Then I forced myself to show up. Every day, for approximately an hour, and eventually increased to 90 minutes. I dragged my ass out of bed earlier than usual, brought my computer to the coffee shop before work, and got down to business. At first it was slow going, horribly painful. But then something happened. Once I hit my stride, approximately one week in, it required less effort to get started each time. The story flowed. The characters did their thang, and I had a blast listening in on their conversations.

Sure, there are a few kinks I need to iron out, my morning rarely goes according to plan, and I get a raging case of tunnel vision, but it’s a giant leap forward from where I was. That is, mulling over my frustration; doing nothing and making nothing; complaining and talking about the future, a future that never seemed to materialize.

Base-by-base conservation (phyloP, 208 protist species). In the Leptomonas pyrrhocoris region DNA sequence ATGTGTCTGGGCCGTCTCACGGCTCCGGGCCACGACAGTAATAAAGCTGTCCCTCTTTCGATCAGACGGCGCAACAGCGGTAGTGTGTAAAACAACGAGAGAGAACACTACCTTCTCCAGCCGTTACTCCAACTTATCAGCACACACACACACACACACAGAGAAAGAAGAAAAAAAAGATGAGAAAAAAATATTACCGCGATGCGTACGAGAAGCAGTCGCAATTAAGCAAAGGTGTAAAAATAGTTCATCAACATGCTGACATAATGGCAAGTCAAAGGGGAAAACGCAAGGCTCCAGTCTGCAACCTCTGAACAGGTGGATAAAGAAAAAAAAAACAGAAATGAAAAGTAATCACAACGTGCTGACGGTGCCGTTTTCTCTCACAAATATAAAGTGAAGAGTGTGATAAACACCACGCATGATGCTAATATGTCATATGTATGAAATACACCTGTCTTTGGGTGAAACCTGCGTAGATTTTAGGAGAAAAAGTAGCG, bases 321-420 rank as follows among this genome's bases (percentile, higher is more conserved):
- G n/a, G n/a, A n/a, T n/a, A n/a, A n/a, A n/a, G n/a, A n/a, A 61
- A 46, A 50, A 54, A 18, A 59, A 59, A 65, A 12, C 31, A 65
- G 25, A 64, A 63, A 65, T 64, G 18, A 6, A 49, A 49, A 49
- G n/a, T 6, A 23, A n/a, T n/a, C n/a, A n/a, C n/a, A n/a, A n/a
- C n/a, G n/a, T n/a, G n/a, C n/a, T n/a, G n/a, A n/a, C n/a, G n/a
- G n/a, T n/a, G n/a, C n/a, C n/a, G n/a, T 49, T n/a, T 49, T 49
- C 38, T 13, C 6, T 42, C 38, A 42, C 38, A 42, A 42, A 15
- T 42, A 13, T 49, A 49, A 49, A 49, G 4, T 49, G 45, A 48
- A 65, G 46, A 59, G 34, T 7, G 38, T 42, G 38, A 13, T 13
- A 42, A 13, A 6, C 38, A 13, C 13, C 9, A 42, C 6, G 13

How to Be an Artist by JoAnneh Nagler built on a philosophy with which I was already partially familiar, and enhanced my creative life by providing even more practical solutions to common time and/or money management problems.  I would recommend this book for anyone who “doesn’t have the time” to tackle his/her creative bucket list. If you have fifteen minutes at lunch, then there’s time. If you have thirty minutes, three times a week, then there’s time. Nagler will help you carve a practical plan out of your busy, seemingly insurmountable schedule.